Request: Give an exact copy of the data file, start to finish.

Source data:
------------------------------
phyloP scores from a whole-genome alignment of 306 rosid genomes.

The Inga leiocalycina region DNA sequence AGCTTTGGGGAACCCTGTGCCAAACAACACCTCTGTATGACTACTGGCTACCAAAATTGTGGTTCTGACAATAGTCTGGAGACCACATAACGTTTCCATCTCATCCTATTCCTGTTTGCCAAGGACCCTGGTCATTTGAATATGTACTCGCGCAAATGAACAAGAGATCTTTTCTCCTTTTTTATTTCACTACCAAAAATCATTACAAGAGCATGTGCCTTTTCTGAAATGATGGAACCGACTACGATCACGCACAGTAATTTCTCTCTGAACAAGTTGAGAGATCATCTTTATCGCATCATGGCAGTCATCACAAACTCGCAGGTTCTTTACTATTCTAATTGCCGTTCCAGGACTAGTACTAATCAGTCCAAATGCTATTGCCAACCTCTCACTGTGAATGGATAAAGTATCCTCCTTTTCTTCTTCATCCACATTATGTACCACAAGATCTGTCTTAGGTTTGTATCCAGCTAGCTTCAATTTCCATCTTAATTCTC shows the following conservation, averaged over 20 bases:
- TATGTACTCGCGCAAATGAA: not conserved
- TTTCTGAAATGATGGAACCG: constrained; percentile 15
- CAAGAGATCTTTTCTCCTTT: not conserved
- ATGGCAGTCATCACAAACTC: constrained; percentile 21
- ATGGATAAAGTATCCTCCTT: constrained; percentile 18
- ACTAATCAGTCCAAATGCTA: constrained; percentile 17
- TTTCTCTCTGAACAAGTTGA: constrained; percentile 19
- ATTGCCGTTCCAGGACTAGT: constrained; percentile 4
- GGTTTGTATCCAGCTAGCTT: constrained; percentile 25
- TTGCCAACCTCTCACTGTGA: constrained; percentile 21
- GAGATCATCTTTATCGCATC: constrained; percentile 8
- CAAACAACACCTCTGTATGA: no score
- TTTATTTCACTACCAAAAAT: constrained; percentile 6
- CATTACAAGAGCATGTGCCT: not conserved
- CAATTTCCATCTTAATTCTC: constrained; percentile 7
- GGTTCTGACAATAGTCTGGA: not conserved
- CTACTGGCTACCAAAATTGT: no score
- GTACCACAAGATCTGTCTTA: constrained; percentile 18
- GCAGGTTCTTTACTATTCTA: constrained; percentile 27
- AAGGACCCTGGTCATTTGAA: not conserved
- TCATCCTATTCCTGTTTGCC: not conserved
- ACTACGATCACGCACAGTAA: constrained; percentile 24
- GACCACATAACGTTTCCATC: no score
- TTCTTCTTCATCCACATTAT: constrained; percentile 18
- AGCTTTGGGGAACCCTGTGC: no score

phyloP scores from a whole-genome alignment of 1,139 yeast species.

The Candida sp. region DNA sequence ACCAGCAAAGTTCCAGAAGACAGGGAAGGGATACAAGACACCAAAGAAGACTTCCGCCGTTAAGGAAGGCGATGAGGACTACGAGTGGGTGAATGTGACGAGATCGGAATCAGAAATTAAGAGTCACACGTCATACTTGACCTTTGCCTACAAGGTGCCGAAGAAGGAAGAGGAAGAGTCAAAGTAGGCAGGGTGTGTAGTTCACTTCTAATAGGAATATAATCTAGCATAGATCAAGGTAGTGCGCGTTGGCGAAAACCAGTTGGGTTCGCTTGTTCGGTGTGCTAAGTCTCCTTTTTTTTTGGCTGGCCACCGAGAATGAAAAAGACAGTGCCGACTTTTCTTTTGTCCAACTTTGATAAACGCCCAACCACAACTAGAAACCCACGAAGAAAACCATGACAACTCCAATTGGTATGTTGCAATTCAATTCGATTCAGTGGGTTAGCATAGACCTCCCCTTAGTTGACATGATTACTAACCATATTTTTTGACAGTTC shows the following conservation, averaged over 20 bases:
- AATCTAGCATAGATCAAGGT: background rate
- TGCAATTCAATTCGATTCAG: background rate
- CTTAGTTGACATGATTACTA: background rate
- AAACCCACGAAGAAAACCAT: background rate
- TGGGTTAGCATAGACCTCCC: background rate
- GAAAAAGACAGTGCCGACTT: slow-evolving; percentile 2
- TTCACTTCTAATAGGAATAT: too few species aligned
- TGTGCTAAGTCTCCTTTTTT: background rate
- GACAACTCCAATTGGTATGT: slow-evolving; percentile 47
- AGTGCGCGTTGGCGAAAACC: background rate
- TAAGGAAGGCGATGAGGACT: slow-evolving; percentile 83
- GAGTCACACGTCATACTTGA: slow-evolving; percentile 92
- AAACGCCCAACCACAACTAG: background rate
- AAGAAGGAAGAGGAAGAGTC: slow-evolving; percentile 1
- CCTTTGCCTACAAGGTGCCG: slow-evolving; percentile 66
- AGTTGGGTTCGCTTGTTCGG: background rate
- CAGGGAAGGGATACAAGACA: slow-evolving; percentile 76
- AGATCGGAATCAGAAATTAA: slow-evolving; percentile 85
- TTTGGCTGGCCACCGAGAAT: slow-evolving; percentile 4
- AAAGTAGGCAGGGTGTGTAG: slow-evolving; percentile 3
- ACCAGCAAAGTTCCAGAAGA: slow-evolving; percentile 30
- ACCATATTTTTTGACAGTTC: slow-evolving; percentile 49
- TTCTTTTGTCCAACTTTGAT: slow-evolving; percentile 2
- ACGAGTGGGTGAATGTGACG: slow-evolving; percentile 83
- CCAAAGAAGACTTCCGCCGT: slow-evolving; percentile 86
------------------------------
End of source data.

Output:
phyloP scores from a whole-genome alignment of 306 rosid genomes.

The Inga leiocalycina region DNA sequence AGCTTTGGGGAACCCTGTGCCAAACAACACCTCTGTATGACTACTGGCTACCAAAATTGTGGTTCTGACAATAGTCTGGAGACCACATAACGTTTCCATCTCATCCTATTCCTGTTTGCCAAGGACCCTGGTCATTTGAATATGTACTCGCGCAAATGAACAAGAGATCTTTTCTCCTTTTTTATTTCACTACCAAAAATCATTACAAGAGCATGTGCCTTTTCTGAAATGATGGAACCGACTACGATCACGCACAGTAATTTCTCTCTGAACAAGTTGAGAGATCATCTTTATCGCATCATGGCAGTCATCACAAACTCGCAGGTTCTTTACTATTCTAATTGCCGTTCCAGGACTAGTACTAATCAGTCCAAATGCTATTGCCAACCTCTCACTGTGAATGGATAAAGTATCCTCCTTTTCTTCTTCATCCACATTATGTACCACAAGATCTGTCTTAGGTTTGTATCCAGCTAGCTTCAATTTCCATCTTAATTCTC shows the following conservation, averaged over 20 bases:
- TATGTACTCGCGCAAATGAA: not conserved
- TTTCTGAAATGATGGAACCG: constrained; percentile 15
- CAAGAGATCTTTTCTCCTTT: not conserved
- ATGGCAGTCATCACAAACTC: constrained; percentile 21
- ATGGATAAAGTATCCTCCTT: constrained; percentile 18
- ACTAATCAGTCCAAATGCTA: constrained; percentile 17
- TTTCTCTCTGAACAAGTTGA: constrained; percentile 19
- ATTGCCGTTCCAGGACTAGT: constrained; percentile 4
- GGTTTGTATCCAGCTAGCTT: constrained; percentile 25
- TTGCCAACCTCTCACTGTGA: constrained; percentile 21
- GAGATCATCTTTATCGCATC: constrained; percentile 8
- CAAACAACACCTCTGTATGA: no score
- TTTATTTCACTACCAAAAAT: constrained; percentile 6
- CATTACAAGAGCATGTGCCT: not conserved
- CAATTTCCATCTTAATTCTC: constrained; percentile 7
- GGTTCTGACAATAGTCTGGA: not conserved
- CTACTGGCTACCAAAATTGT: no score
- GTACCACAAGATCTGTCTTA: constrained; percentile 18
- GCAGGTTCTTTACTATTCTA: constrained; percentile 27
- AAGGACCCTGGTCATTTGAA: not conserved
- TCATCCTATTCCTGTTTGCC: not conserved
- ACTACGATCACGCACAGTAA: constrained; percentile 24
- GACCACATAACGTTTCCATC: no score
- TTCTTCTTCATCCACATTAT: constrained; percentile 18
- AGCTTTGGGGAACCCTGTGC: no score

phyloP scores from a whole-genome alignment of 1,139 yeast species.

The Candida sp. region DNA sequence ACCAGCAAAGTTCCAGAAGACAGGGAAGGGATACAAGACACCAAAGAAGACTTCCGCCGTTAAGGAAGGCGATGAGGACTACGAGTGGGTGAATGTGACGAGATCGGAATCAGAAATTAAGAGTCACACGTCATACTTGACCTTTGCCTACAAGGTGCCGAAGAAGGAAGAGGAAGAGTCAAAGTAGGCAGGGTGTGTAGTTCACTTCTAATAGGAATATAATCTAGCATAGATCAAGGTAGTGCGCGTTGGCGAAAACCAGTTGGGTTCGCTTGTTCGGTGTGCTAAGTCTCCTTTTTTTTTGGCTGGCCACCGAGAATGAAAAAGACAGTGCCGACTTTTCTTTTGTCCAACTTTGATAAACGCCCAACCACAACTAGAAACCCACGAAGAAAACCATGACAACTCCAATTGGTATGTTGCAATTCAATTCGATTCAGTGGGTTAGCATAGACCTCCCCTTAGTTGACATGATTACTAACCATATTTTTTGACAGTTC shows the following conservation, averaged over 20 bases:
- AATCTAGCATAGATCAAGGT: background rate
- TGCAATTCAATTCGATTCAG: background rate
- CTTAGTTGACATGATTACTA: background rate
- AAACCCACGAAGAAAACCAT: background rate
- TGGGTTAGCATAGACCTCCC: background rate
- GAAAAAGACAGTGCCGACTT: slow-evolving; percentile 2
- TTCACTTCTAATAGGAATAT: too few species aligned
- TGTGCTAAGTCTCCTTTTTT: background rate
- GACAACTCCAATTGGTATGT: slow-evolving; percentile 47
- AGTGCGCGTTGGCGAAAACC: background rate
- TAAGGAAGGCGATGAGGACT: slow-evolving; percentile 83
- GAGTCACACGTCATACTTGA: slow-evolving; percentile 92
- AAACGCCCAACCACAACTAG: background rate
- AAGAAGGAAGAGGAAGAGTC: slow-evolving; percentile 1
- CCTTTGCCTACAAGGTGCCG: slow-evolving; percentile 66
- AGTTGGGTTCGCTTGTTCGG: background rate
- CAGGGAAGGGATACAAGACA: slow-evolving; percentile 76
- AGATCGGAATCAGAAATTAA: slow-evolving; percentile 85
- TTTGGCTGGCCACCGAGAAT: slow-evolving; percentile 4
- AAAGTAGGCAGGGTGTGTAG: slow-evolving; percentile 3
- ACCAGCAAAGTTCCAGAAGA: slow-evolving; percentile 30
- ACCATATTTTTTGACAGTTC: slow-evolving; percentile 49
- TTCTTTTGTCCAACTTTGAT: slow-evolving; percentile 2
- ACGAGTGGGTGAATGTGACG: slow-evolving; percentile 83
- CCAAAGAAGACTTCCGCCGT: slow-evolving; percentile 86